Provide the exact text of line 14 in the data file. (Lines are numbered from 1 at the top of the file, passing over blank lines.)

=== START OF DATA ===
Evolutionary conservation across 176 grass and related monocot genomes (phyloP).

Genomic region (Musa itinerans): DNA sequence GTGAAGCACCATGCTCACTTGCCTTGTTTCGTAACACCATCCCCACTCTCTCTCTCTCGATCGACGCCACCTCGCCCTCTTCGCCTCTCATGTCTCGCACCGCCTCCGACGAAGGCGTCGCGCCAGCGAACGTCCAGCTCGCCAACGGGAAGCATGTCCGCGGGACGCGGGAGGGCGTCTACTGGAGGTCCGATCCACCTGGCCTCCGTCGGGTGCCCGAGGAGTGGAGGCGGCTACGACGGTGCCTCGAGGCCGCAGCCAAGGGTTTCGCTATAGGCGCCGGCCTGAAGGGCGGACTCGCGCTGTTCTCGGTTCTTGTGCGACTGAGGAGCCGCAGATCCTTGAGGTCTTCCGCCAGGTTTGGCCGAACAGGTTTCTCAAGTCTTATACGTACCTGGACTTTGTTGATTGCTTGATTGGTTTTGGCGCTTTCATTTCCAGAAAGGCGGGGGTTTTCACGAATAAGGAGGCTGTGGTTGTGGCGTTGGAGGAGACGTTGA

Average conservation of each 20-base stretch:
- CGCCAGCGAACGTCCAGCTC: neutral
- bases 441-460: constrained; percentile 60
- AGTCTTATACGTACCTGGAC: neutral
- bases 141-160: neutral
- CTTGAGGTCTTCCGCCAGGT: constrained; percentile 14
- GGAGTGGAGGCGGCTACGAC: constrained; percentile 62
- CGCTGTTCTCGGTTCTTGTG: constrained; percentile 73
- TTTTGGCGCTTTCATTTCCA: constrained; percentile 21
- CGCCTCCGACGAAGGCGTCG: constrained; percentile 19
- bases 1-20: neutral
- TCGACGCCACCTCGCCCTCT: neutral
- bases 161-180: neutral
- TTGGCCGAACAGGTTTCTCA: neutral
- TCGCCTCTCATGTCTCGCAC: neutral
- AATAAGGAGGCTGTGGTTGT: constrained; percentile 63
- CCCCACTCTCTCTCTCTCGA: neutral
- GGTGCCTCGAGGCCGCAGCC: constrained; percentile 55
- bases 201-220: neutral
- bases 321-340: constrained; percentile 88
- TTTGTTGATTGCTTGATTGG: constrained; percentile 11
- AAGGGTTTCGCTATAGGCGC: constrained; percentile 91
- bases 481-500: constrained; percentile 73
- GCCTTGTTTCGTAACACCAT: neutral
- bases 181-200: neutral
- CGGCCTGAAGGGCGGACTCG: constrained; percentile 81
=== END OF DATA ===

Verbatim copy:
- TCGACGCCACCTCGCCCTCT: neutral